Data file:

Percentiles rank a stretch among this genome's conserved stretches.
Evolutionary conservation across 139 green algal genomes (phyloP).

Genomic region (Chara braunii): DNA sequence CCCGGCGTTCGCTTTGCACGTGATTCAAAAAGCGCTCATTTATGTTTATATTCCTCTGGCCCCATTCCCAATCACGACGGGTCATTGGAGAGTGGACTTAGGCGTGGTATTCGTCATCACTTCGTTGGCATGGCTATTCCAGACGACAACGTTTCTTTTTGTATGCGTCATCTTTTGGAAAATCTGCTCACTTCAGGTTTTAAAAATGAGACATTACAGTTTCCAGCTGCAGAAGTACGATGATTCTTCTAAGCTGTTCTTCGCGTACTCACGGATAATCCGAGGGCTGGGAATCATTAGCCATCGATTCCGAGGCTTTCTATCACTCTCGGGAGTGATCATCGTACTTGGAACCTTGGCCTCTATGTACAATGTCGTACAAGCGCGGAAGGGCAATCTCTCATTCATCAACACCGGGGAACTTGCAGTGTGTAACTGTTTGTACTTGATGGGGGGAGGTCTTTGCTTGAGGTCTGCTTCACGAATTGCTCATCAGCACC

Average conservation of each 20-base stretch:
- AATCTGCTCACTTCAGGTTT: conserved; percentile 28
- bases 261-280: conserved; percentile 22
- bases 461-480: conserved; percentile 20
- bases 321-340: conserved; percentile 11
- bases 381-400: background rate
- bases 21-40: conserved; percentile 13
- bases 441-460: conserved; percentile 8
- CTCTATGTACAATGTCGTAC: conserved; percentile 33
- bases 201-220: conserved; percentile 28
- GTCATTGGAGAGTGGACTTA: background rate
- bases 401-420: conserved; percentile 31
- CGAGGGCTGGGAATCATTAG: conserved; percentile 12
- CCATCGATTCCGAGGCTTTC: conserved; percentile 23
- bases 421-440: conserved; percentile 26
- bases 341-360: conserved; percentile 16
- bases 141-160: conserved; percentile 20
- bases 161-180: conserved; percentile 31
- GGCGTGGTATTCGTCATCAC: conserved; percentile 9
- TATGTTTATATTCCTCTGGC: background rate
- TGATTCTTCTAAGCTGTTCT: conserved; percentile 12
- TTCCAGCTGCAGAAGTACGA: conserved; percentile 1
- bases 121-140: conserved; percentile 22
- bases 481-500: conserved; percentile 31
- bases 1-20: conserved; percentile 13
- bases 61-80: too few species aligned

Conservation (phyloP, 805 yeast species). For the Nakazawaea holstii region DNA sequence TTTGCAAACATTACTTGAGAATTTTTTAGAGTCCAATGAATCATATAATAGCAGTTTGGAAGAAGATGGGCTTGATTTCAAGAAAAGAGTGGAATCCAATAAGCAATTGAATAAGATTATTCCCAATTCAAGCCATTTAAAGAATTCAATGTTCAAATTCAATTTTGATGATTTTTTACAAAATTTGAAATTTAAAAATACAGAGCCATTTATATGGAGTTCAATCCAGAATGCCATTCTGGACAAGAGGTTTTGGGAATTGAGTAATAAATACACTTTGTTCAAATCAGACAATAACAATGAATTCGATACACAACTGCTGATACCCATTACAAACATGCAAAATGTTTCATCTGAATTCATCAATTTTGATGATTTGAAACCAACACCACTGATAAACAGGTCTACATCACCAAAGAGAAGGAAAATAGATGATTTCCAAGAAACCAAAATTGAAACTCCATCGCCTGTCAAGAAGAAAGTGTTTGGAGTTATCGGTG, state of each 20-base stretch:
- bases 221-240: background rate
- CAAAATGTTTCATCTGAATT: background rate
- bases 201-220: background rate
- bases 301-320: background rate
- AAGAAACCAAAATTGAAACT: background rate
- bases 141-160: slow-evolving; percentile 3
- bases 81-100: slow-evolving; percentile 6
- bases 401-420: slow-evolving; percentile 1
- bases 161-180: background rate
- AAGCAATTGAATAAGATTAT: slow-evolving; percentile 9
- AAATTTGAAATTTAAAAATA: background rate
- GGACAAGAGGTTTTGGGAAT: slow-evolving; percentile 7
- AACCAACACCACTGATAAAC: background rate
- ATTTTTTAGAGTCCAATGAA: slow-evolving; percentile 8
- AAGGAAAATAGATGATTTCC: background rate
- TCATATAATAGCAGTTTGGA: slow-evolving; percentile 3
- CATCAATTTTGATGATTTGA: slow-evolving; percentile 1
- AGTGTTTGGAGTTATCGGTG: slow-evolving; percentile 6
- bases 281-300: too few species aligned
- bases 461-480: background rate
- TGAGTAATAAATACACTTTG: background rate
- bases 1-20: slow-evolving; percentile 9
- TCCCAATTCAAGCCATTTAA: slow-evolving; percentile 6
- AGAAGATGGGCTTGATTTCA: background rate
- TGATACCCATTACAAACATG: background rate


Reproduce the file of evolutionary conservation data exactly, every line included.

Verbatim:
Percentiles rank a stretch among this genome's conserved stretches.
Evolutionary conservation across 139 green algal genomes (phyloP).

Genomic region (Chara braunii): DNA sequence CCCGGCGTTCGCTTTGCACGTGATTCAAAAAGCGCTCATTTATGTTTATATTCCTCTGGCCCCATTCCCAATCACGACGGGTCATTGGAGAGTGGACTTAGGCGTGGTATTCGTCATCACTTCGTTGGCATGGCTATTCCAGACGACAACGTTTCTTTTTGTATGCGTCATCTTTTGGAAAATCTGCTCACTTCAGGTTTTAAAAATGAGACATTACAGTTTCCAGCTGCAGAAGTACGATGATTCTTCTAAGCTGTTCTTCGCGTACTCACGGATAATCCGAGGGCTGGGAATCATTAGCCATCGATTCCGAGGCTTTCTATCACTCTCGGGAGTGATCATCGTACTTGGAACCTTGGCCTCTATGTACAATGTCGTACAAGCGCGGAAGGGCAATCTCTCATTCATCAACACCGGGGAACTTGCAGTGTGTAACTGTTTGTACTTGATGGGGGGAGGTCTTTGCTTGAGGTCTGCTTCACGAATTGCTCATCAGCACC

Average conservation of each 20-base stretch:
- AATCTGCTCACTTCAGGTTT: conserved; percentile 28
- bases 261-280: conserved; percentile 22
- bases 461-480: conserved; percentile 20
- bases 321-340: conserved; percentile 11
- bases 381-400: background rate
- bases 21-40: conserved; percentile 13
- bases 441-460: conserved; percentile 8
- CTCTATGTACAATGTCGTAC: conserved; percentile 33
- bases 201-220: conserved; percentile 28
- GTCATTGGAGAGTGGACTTA: background rate
- bases 401-420: conserved; percentile 31
- CGAGGGCTGGGAATCATTAG: conserved; percentile 12
- CCATCGATTCCGAGGCTTTC: conserved; percentile 23
- bases 421-440: conserved; percentile 26
- bases 341-360: conserved; percentile 16
- bases 141-160: conserved; percentile 20
- bases 161-180: conserved; percentile 31
- GGCGTGGTATTCGTCATCAC: conserved; percentile 9
- TATGTTTATATTCCTCTGGC: background rate
- TGATTCTTCTAAGCTGTTCT: conserved; percentile 12
- TTCCAGCTGCAGAAGTACGA: conserved; percentile 1
- bases 121-140: conserved; percentile 22
- bases 481-500: conserved; percentile 31
- bases 1-20: conserved; percentile 13
- bases 61-80: too few species aligned

Conservation (phyloP, 805 yeast species). For the Nakazawaea holstii region DNA sequence TTTGCAAACATTACTTGAGAATTTTTTAGAGTCCAATGAATCATATAATAGCAGTTTGGAAGAAGATGGGCTTGATTTCAAGAAAAGAGTGGAATCCAATAAGCAATTGAATAAGATTATTCCCAATTCAAGCCATTTAAAGAATTCAATGTTCAAATTCAATTTTGATGATTTTTTACAAAATTTGAAATTTAAAAATACAGAGCCATTTATATGGAGTTCAATCCAGAATGCCATTCTGGACAAGAGGTTTTGGGAATTGAGTAATAAATACACTTTGTTCAAATCAGACAATAACAATGAATTCGATACACAACTGCTGATACCCATTACAAACATGCAAAATGTTTCATCTGAATTCATCAATTTTGATGATTTGAAACCAACACCACTGATAAACAGGTCTACATCACCAAAGAGAAGGAAAATAGATGATTTCCAAGAAACCAAAATTGAAACTCCATCGCCTGTCAAGAAGAAAGTGTTTGGAGTTATCGGTG, state of each 20-base stretch:
- bases 221-240: background rate
- CAAAATGTTTCATCTGAATT: background rate
- bases 201-220: background rate
- bases 301-320: background rate
- AAGAAACCAAAATTGAAACT: background rate
- bases 141-160: slow-evolving; percentile 3
- bases 81-100: slow-evolving; percentile 6
- bases 401-420: slow-evolving; percentile 1
- bases 161-180: background rate
- AAGCAATTGAATAAGATTAT: slow-evolving; percentile 9
- AAATTTGAAATTTAAAAATA: background rate
- GGACAAGAGGTTTTGGGAAT: slow-evolving; percentile 7
- AACCAACACCACTGATAAAC: background rate
- ATTTTTTAGAGTCCAATGAA: slow-evolving; percentile 8
- AAGGAAAATAGATGATTTCC: background rate
- TCATATAATAGCAGTTTGGA: slow-evolving; percentile 3
- CATCAATTTTGATGATTTGA: slow-evolving; percentile 1
- AGTGTTTGGAGTTATCGGTG: slow-evolving; percentile 6
- bases 281-300: too few species aligned
- bases 461-480: background rate
- TGAGTAATAAATACACTTTG: background rate
- bases 1-20: slow-evolving; percentile 9
- TCCCAATTCAAGCCATTTAA: slow-evolving; percentile 6
- AGAAGATGGGCTTGATTTCA: background rate
- TGATACCCATTACAAACATG: background rate